In Blossom St lived a family that to me epitomised poverty both materially and spiritually. The children were neglected and ran around with bare feet and bare bottoms. I was very shocked because they were so different from us yet lived almost on our doorstep. One day, Christine, a little girl who lived at 16 Elder St, decided that we should venture into the house in Blossom St. We peered inside what seemed to be a dark hole with no semblance of what I considered to be the trappings of a home. Dirt and decay lay all around and I caught a glimpse of a man lying asleep on an old armchair which, instead of cushions, was covered with sacks filled with horse hair. Overcome by feelings of horror, disbelief and the foul stench that pervaded the building, we stepped backwards into the street, and quickly walked back to the welcome ‘civilisation’ of Elder St, never to set foot again in Blossom St.
As to the past history of our house, we were led to believe that it was built in the early eighteen-hundreds. I cannot support the validity of this but the house certainly contained some unusual features.
Looking through the windows at the back, high walls surrounded the yard which was no more than ten feet in depth, just enough space for a coal storage area and a washing line to be strung across. Our convenient position near Liverpool St Station could also be a disadvantage, if the wind was blowing in the wrong direction our clean laundry would be showered with a fine layer of soot.
Ours was the only house in Elder St – and for all we knew anywhere else in Norton Folgate – to have a bathroom. The fittings were brass and, instead of having a normal plughole, there was a tall brass post affair which had to be lifted up to let the water run away. Hot water came from an ancient geyser on the wall above the bath but woe betides anyone who fell foul of the delicate lighting-up procedure. I did once and was greeted with a loud bang. The secret was to run the water first and then ignite the gas. Henceforth, unless my mother or sister were there to do the honours, I felt it safer to spend my bath times in an old zinc tub in front of the fireplace in the living room.
Nevertheless, it was handy to have a bathroom, especially as a connecting door led into the back bedroom thereby giving us a bathroom en suite! The toilet was situated next to the bathroom on the first floor landing. To have an inside toilet was again untypical of the area, most toilets being situated outside in the backyard, as I found at our cousin’s house in Buxton St.
A house of this size required regular maintenance and my mother employed a spare-time handyman to keep the interior in a good state of repair. He came and went for six years, painting, papering, plumbing and fixing, and no sooner had he finished on the top floor than it was time to start again at the bottom, rather like the Forth Bridge.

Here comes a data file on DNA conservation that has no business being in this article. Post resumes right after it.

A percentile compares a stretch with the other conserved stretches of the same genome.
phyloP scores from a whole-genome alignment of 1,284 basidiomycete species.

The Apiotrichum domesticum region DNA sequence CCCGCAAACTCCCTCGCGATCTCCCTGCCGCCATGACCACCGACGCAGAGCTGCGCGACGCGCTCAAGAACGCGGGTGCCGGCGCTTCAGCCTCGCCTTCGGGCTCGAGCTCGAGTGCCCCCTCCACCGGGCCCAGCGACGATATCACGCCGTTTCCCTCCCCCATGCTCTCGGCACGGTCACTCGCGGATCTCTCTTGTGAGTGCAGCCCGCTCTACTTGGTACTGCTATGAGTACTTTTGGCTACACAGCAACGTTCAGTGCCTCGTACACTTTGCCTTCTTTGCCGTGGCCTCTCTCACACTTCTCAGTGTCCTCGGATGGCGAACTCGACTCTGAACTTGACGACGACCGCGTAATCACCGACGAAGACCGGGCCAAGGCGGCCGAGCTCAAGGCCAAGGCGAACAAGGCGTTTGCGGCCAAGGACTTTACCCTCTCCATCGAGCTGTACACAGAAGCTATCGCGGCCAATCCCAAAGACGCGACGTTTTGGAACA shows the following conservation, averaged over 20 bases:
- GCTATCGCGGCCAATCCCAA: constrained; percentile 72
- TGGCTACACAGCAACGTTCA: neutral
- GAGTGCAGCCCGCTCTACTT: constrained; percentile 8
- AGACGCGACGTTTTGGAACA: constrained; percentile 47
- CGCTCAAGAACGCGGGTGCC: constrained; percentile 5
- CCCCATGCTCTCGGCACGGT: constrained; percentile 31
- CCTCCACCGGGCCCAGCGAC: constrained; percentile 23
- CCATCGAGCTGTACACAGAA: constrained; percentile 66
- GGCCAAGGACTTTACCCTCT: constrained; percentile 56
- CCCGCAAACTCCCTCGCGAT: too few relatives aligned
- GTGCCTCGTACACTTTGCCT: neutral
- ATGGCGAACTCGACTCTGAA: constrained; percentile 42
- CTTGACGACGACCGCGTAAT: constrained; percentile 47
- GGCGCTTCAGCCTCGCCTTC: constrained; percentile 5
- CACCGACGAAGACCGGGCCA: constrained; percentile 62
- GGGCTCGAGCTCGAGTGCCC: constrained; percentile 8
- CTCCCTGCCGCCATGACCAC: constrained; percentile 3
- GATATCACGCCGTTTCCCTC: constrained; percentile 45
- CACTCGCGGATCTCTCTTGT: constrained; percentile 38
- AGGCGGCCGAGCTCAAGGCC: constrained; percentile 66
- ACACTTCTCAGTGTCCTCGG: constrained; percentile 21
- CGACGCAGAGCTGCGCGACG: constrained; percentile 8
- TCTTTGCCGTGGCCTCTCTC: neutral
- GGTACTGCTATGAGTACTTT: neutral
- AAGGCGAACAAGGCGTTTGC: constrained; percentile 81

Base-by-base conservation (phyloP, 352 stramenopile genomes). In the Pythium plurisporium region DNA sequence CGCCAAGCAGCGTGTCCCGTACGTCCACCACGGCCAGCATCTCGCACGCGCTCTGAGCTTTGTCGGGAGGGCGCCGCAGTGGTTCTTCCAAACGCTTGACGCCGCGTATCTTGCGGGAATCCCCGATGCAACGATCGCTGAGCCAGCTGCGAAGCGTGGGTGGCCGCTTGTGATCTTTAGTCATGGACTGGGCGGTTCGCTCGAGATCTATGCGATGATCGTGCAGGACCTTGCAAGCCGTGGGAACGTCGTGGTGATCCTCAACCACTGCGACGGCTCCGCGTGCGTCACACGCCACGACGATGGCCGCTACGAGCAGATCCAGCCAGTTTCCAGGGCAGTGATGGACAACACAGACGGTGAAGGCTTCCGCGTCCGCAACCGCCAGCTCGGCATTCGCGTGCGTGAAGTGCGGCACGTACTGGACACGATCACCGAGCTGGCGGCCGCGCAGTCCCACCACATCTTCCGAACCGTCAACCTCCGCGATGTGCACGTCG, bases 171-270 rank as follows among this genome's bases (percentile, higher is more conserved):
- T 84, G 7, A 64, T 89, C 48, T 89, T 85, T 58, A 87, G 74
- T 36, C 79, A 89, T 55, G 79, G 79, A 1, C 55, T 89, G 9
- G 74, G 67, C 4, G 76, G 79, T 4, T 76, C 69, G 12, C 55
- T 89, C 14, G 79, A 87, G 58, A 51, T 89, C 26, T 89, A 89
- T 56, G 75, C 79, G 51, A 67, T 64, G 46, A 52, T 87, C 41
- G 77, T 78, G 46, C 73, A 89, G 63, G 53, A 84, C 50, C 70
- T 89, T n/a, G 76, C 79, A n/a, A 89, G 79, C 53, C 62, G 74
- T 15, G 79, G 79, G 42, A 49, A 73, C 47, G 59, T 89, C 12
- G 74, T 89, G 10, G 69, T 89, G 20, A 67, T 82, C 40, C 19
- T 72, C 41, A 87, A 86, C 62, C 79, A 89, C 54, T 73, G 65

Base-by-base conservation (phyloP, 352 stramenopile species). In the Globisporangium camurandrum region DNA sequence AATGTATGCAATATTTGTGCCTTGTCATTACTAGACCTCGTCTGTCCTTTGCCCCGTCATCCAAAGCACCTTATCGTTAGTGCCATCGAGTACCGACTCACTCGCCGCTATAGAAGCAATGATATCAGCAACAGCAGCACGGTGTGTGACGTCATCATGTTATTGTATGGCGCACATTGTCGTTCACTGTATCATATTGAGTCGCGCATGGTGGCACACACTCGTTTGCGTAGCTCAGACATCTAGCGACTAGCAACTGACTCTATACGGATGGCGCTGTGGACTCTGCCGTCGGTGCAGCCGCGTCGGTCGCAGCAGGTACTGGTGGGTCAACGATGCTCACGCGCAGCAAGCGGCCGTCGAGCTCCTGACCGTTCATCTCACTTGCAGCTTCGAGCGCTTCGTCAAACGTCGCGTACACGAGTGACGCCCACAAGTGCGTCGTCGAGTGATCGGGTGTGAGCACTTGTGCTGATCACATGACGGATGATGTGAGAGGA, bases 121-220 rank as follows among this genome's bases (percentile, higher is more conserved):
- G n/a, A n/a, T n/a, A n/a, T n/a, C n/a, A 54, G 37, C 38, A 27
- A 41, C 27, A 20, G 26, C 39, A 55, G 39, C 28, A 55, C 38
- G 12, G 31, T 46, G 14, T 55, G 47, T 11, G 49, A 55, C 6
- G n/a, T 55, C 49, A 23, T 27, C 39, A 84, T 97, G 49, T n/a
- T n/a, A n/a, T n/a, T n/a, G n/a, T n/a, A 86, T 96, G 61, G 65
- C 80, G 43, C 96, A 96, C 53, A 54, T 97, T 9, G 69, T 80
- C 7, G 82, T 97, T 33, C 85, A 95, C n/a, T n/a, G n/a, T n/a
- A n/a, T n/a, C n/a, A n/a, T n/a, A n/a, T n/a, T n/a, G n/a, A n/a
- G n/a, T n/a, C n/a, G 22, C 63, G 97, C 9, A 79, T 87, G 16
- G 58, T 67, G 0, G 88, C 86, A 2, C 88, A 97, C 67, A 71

An interesting feature of the house was a long speaking tube with a whistle at one end, extending from the top floor right down to the basement. Presumably a device once used by servants, this was a source of amusement. Another source of great amusement to us, as well as to other children in our street, was the wall panelling. We succeeded in convincing them that one on the first floor landing slid back to reveal a secret passageway, such as the ones used by Cavaliers to escape the Roundheads during the Civil War.
One day, my sister told some children playing in the street that there was something strange in our basement and they immediately came to investigate. Meanwhile, I had dressed up a tailor’s dummy in an old red frock and hid behind it. As the children descended the basement stairs, I slowly moved the dummy forward, calling out in an eerie voice. The inquisitive children scattered in haste, believing me to be a headless ghost!
Not long after we moved into Elder St, we discovered the presence of unwelcome lodgers lurking behind the skirting boards. After mousetraps failed to catch them, we acquired the services of a cat. One day, one of our cousins from Buxton St called round with a tabby who had the perfect markings of a tiger, so the name stuck. Tiger was a wonderfully docile pet but he lived up this name in keeping the rodent community at bay.
One day I found him sitting on the landing and tried to pick him to carry him downstairs but he would not budge. I could not understand it until my mother pointed out that he was standing guard over a small hole in the skirting board. We left him there all that day and eventually he returned to us of his own accord, presumably having accomplished his mission.
As to the other houses in Elder St, I am sure that none of us children had any idea of their historic value. As far as I could see, we were surrounded by decaying walls and we had to make the best of the situation until circumstances improved.
Although we may have been devoid of pastoral pleasures in Spitalfields, life was far from dull. We were living on the fringes of a great nucleus of Jewish enterprise and culture – consisting of delicatessens, bakeries, butcher shops and kosher restaurants, intermingled with other Jewish-owned businesses in the garment, jewellery and shoe trades, bookshops, a Yiddish theatre and numerous synagogues – stretching from Brick Lane southward to Houndsditch and eastward as far as Bow. This was our heritage, we had returned to the roots set down by our grandparents and thousands of other immigrants fifty years earlier.
A second instalment of Audrey Kneller’s memoir follows tomorrow
Audrey’s tenth birthday tea in 1954
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Neville Turner of Elder St
This post first appeared on Spitalfields Life | In The Midst Of Life I Woke To, please read the originial post: here